A cultural change is needed in our communities if Youth Apprenticeship will continue to thrive. To do so, expanding the opportunities for students will make the goal of 100,000 youth apprentices over the next ten years realistic and obtainable. This commitment can only be met if other industries begin to expand their reach into the local high schools. Spokane started the charge with Youth Apprenticeships in Washington State and have since expanded their line of paid on-the-job training to industries such as healthcare, culinary, and manufacturing.
Governor Inslee also acknowledged the state’s first IT apprentice to enroll in a new program launched by the Washington Technology Industry Association Workforce Institute which aims to provide a pipeline of talent, particularly for “underrepresented groups such as minorities, women and veterans to gain training, certification and placement within the talent-hungry tech industry.”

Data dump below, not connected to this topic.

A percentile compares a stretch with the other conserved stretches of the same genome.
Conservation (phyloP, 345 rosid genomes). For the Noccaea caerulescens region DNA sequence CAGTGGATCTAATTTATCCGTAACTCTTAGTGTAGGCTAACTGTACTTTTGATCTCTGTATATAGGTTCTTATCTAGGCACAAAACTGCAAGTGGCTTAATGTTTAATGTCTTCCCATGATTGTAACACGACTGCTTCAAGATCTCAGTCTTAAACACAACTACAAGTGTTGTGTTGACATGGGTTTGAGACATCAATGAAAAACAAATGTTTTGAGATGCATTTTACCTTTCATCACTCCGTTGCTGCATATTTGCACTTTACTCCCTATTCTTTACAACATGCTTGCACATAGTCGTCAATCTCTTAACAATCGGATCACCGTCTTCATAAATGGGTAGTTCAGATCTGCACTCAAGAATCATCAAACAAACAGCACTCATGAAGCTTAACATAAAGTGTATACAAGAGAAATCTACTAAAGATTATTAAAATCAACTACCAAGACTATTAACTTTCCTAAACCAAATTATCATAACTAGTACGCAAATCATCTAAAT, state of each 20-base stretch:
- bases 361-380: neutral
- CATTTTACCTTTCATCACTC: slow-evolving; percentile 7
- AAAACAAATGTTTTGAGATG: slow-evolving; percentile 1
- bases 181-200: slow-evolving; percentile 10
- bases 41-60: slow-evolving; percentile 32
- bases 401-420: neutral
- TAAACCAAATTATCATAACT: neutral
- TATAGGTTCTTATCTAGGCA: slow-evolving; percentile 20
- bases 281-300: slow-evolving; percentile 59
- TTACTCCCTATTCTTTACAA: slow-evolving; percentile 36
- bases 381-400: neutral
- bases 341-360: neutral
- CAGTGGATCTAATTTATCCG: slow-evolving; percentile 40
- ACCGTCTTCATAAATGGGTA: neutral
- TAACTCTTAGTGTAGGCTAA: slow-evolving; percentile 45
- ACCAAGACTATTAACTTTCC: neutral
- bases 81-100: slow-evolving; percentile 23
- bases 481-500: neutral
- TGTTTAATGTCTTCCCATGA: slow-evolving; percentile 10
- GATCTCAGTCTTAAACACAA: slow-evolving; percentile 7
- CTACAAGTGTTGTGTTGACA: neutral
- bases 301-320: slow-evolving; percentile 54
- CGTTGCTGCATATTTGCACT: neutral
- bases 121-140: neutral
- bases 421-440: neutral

Sam Yost (left) and Richard Oeun (right) pose for a photo after their Youth Apprenticeship Panel during the 2018 Governor’s Youth Apprenticeship Summit on January 30, 2018.
To move the needle on Youth Apprenticeships, many agree that businesses need to play a more prominent role in hiring the next generation of workers. From workplace variances to industry-aligned curriculum, businesses must be a part of the conversation if Youth Apprenticeships are going to thrive in Washington State.